Glenn shared some of the shenanigans that the cycling unit would get up to, including a big pile up after the men spotted some bathing beauties in Bristol – apparently it was the first time any of the men had seen women in the new one-piece bathing suits. Good thing those bicycles were fitted with repair kits. Soldier were taught basic maintenance and learned as they went. Other lessons learned during training in Toronto included not tobogganing with your bayonet, as well as the thrill of riding on winter ice. Besides the CNE grounds and Paradise Grove in Niagara-on-the-Lake, a good portion of the training in Toronto took place in the Humber and High Park. The author rides his bicycle down the Humber as part of his commute.
Recruiters for the five original cyclist companies advertised for “men with a fair education … as some knowledge of map reading is desirable. Young fellows who have had experience in surveying, engineering or such office work as is performed by bank clerks have proved useful men in the Cyclist Corps.” Another ad in the Globe from December 1916 stated: “Cyclists in Demand to Chase the Huns.” There’s a nice little summary, including averts and some other fabulous images from Glenn’s book, here.
A large part of training was done at the Toronto Exhibition Grounds. You can see the military building in parts of this excellent silent film that shows the cyclists training, which is now home to Medieval Times.
The Canadian Cycling Corps played a very important role in WW1 and had the highest casualty rate compared to other units. There were five divisional battalions in total and they were an especially effective force during the Hundred Days Campaign at the end in the Great War (August-October 1918). They were sometimes called the “Gas Pipe Chargers.”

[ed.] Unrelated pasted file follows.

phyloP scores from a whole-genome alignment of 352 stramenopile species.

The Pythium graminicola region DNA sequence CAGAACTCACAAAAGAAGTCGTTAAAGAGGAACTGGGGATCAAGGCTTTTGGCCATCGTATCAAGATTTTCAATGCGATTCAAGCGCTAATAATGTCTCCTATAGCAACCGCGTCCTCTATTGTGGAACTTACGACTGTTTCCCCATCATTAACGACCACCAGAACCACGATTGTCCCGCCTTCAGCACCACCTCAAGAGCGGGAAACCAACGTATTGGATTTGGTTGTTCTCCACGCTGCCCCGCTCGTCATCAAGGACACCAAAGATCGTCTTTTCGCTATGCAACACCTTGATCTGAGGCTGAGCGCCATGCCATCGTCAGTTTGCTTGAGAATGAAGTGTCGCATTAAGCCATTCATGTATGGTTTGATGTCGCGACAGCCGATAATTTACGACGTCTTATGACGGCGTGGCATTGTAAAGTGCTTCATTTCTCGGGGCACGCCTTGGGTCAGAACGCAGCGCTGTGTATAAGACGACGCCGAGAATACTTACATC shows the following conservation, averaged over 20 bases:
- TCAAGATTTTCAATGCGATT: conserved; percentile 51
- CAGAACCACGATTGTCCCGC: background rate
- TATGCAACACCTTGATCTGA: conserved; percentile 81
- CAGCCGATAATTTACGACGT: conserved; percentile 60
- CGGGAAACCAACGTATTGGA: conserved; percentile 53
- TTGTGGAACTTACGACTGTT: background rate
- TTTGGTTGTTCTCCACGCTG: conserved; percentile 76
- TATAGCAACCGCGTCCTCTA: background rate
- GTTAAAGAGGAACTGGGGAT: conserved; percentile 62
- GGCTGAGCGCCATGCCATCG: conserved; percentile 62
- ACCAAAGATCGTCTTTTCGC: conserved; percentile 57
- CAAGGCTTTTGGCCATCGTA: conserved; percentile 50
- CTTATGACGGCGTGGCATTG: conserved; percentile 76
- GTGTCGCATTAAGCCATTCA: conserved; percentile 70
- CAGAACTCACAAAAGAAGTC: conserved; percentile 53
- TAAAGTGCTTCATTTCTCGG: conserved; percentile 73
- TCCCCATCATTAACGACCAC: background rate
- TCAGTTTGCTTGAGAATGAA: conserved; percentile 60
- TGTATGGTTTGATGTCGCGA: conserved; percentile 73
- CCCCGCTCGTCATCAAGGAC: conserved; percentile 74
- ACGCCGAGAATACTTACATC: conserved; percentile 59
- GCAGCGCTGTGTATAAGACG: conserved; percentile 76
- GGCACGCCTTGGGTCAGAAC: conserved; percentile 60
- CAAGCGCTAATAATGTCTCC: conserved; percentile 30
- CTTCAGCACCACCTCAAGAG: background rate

Canadian manufacturers also played their part. Planet and CCM manufactured bicycles for the war in Canada. In WW2 bicycles were deemed so important that the government took over the CCM plant. The WW1 Planet bike is a very rare find, as many Canadian troops rode BSA bikes like their British counterparts, as well as CCM models.
Like their British counterparts, many Canadian cyclists rode Birmingham Small Arms Company (BSA) Mark IV bicycles in the Great War. Standard issue were clips for mounting a .303 Hotchkiss Portable Machine Gun over the handlebar (for short distances when going into action) and another for carrying the gun through the frame for long distances. It is estimated that each cyclist carried about 90 pounds.
Every country involved in WW1 used bicycles at some point. Bicycles were used in wars up to the Vietnam war.
Proving that the bicycle was—and still is today—one of the most efficient machines ever invented.
The triumphs during the Hundred Days Campaign, also known as “Canada’s Hundred Days” for the formidable role that Canada (and it’s cyclist battalion) played, were impressive – but came at a high price. More than 6,800 Canadians were killed and approximately 39,000 wounded during that last three months of fighting. By the end of the First World War, Canada would see more than 650,000 men and women serve in uniform. The sacrifices and achievements of those who gave so much in the effort to restore peace and freedom are not forgotten.
*TheBicycleMuseum.ca is planning an exhibit for November 2020 at the Toronto Reference Library. Do you have an artifact or a story to contribute? Please email firstname.lastname@example.org